Under the stewardship of chairman and CEO, Indra Nooyi, PepsiCo has so far been able to shrug off the rising costs and economic slowdown that has taken the shine off many beverage and food companies.

One reason for this is its move into less mature markets. Just last week, the drinks giant was given the green light to go ahead with its acquisition of Lebedyansky in Russia. The country's Federal Anti-Trust Service granted PepsiCo's application to buy a 75.53% stake in Lebedyansky's juice business, for US$1.4bn in a deal with The PepsiCo Bottling Group.

Two days later PepsiCo posted a lift in sales and profits for its latest quarter, despite slipping operating profits at its Americas Beverages unit. Net sales rose by 14% to US$10.95bn, operating profit inched up to $2.18bn from $1.96bn, while net profit was up to $1.70bn from $1.56bn in the three-month period.

Nevertheless, Nooyi remains only too aware of the dangers presented by the current economic climate.

These are troubled times for the beverage and food industry. Costs of fuel and energy are spiralling. The price of raw materials, commodities, ingredients and packaging is soaring. Add to this the economic slowdown that has been witnessed in many of the world's largest economies, and it is easy to see how some companies are finding the going tough.

At the Wall Street Journal's Deals and Deal Makers conference last month, Nooyi called on Washington to take action over rising commodity costs.

"There is no bust in prices in sight," Nooyi said. "It is very worrisome, and what really surprises me is that I've not seen anyone in Washington saying this crisis is the biggest we've had. I just don't see the leadership.

Policy makers must "figure out what they're going to do about it" before US consumer spending slows, she said.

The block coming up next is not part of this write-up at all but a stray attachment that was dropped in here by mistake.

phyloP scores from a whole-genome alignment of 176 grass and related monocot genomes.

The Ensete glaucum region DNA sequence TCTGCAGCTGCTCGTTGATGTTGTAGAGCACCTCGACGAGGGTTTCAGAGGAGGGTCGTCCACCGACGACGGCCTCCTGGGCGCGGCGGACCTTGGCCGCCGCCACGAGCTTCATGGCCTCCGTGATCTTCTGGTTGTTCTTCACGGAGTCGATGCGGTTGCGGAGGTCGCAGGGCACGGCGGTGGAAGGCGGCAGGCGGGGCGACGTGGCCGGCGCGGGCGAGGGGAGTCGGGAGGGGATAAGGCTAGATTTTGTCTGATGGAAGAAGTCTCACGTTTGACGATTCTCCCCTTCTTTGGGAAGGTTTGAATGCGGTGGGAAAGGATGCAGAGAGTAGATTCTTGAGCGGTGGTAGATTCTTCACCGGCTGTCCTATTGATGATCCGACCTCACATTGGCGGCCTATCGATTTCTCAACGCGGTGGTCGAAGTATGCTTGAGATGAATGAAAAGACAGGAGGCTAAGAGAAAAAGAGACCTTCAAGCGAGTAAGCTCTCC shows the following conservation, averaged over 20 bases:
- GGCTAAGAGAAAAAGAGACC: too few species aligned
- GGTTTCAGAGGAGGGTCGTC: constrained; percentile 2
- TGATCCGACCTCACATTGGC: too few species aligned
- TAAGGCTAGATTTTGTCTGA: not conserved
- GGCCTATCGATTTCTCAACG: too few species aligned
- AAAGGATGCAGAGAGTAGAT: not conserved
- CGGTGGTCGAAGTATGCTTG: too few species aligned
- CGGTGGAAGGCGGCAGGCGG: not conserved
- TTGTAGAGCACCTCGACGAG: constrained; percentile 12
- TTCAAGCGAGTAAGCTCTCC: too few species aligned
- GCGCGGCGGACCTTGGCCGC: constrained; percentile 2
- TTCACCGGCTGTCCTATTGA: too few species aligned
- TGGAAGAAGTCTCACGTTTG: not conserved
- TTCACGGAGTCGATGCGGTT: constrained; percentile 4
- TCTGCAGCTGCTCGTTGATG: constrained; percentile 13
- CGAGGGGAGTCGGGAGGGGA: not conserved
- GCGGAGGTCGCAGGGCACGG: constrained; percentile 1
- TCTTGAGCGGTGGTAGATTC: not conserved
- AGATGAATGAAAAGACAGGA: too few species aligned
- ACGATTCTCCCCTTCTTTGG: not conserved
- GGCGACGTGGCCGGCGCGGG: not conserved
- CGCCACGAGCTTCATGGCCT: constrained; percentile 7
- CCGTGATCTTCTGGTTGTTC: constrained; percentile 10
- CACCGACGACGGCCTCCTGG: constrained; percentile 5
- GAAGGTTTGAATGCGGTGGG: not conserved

As head of a company that controls such brands as Gatorade, Tropicana and Mountain Dew, Nooyi has done extremely well to steer the company through the treacherous waters that are buffeting so many.

Becoming PepsiCo CEO in 2006, having served as CFO and president at the food and beverage giant for eight years, she was recently described as "the most effective female CEO in the US" by New York Times columnist and author Joe Nocera.

He went on to say: "She is tough and smart, but she is also quite charismatic, and a born leader. And she is trying to do something really hard but really important - turn Pepsi into a company less dependent on its core soda business, and transition it to a company that makes food and drinks that are healthier."

Under Nooyi, PepsiCo has indeed responded to the need to remain relevant by further increasing its focus on health and wellness. Product development, reformulation and marketing have all centred on this new emphasis and it is a far cry from PepsiCo's indulgent 1990's portfolio.

Nooyi has seen the elimination of trans-fats in PepsiCo's products through the use of sunflower oil, while sugars have been reduced or eliminated.

A recent report by Credit Suisse cites Nooyi who, speaking recently at an industry event, "argued for how innovation and acquisitions have transformed the portfolio to nearly 45% 'Good for You' or 'Better for You'".

The PepsiCo chief spoke of the need for the food and beverage industry to "deal more proactively with the fact that in some parts of the country, more than half of its consumers are overweight or obese".

With this in mind, the company said last week that it is to join forces with Coca-Cola, Britvic and 22 other companies in the UK, to encourage healthy diets and physical activity in the run up to the London 2012 Olympics and make "a significant and measurable contribution" to fighting obesity in the UK.

Since becoming CEO, Nooyi has also reorganised the group to accommodate international growth. The company's operating units have been divided into PepsiCo International, PepsiCo Americas Foods and PepsiCo Americas Beverages.

And it is this strategy of fostering international growth that has been key in PepsiCo's ability to shrug off a fall in US consumer spending.

In the near-term, it looks certain that through leveraging its brands, increasing its relevance, tapping into key trends and nurturing development in international markets, PepsiCo will successfully buck the economic downturn that has depressed the results of various food and drinks groups.

However, in the longer term Nooyi is perhaps wise to be worried about the constricting economic situation. As she warned the industry conference in New York: "Food prices have gone up and consumer spending is really getting squeezed. Yes, you can pass the costs on to the consumer, but at what point will they stop buying?"